You can't avoid campaign finance reform in the run-up to Tuesday's New Hampshire primary. It feels a little weird to type that, given the continuous series of setbacks reformers have suffered on that issue over the last decade, but it's true. Talk to anyone at a Bernie Sanders rally and it's the first thing that comes up; on the Republican side, Donald Trump has made his lack of big donors a centerpiece of his campaign.

Even Jeb Bush, whose $100-million super-PAC, Right to Rise, is blanketing the airwaves here in the Granite State (and has a spin-off dark-money group, Right to Rise Policy Solutions), says something needs to be done. Taking questions at a Nashua Rotary Club on Monday afternoon, Bush told voters that it will take a constitutional amendment to overturn Citizens United and stop the glut of dark money entering the political process:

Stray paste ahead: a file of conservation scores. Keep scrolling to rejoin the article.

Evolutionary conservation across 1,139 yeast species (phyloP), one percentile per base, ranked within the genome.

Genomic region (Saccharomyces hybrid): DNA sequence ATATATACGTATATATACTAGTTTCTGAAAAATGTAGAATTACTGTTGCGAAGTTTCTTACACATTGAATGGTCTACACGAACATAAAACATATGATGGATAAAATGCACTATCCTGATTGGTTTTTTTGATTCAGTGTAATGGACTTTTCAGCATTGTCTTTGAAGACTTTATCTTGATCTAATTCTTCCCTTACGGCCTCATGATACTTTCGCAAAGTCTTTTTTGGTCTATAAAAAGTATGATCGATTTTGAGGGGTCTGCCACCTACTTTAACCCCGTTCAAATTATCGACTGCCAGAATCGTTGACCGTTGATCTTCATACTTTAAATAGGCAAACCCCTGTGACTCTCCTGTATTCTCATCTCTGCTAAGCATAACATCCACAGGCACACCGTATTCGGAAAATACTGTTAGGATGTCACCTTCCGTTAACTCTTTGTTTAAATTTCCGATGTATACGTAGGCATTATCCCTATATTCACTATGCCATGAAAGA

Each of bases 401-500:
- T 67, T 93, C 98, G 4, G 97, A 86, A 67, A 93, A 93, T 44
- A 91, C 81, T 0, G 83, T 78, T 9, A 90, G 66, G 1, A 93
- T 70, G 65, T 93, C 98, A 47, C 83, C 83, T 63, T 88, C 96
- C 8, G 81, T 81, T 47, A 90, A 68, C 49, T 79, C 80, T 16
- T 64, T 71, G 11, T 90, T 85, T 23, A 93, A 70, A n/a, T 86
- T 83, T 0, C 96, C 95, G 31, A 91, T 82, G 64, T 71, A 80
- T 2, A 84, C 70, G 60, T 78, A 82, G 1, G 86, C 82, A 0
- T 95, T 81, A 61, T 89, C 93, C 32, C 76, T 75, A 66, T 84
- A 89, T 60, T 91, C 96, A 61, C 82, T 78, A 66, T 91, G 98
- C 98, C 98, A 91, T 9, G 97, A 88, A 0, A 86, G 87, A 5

The ideal thing would be to overturn the Supreme Court ruling that allows effectively unregulated money [for] independent [groups], and regulated money for the campaigns. I would turn that on its head if I could. I think campaigns ought to be personally accountable and responsible for the money they receive. I don't think you need to restrict it—voters will have the ability to say I'm not voting for you because [some company] gave you money. The key is to just have total transparency about the amounts of money and who gives it, and to have it with 48-hour turnaround. That would be the appropriate thing. Then a candidate will be held accountable for whatever comes to the voters through the campaign. Unfortunately the Supreme Court ruling makes that at least temporarily impossible, so it's going to take an amendment to the Constitution.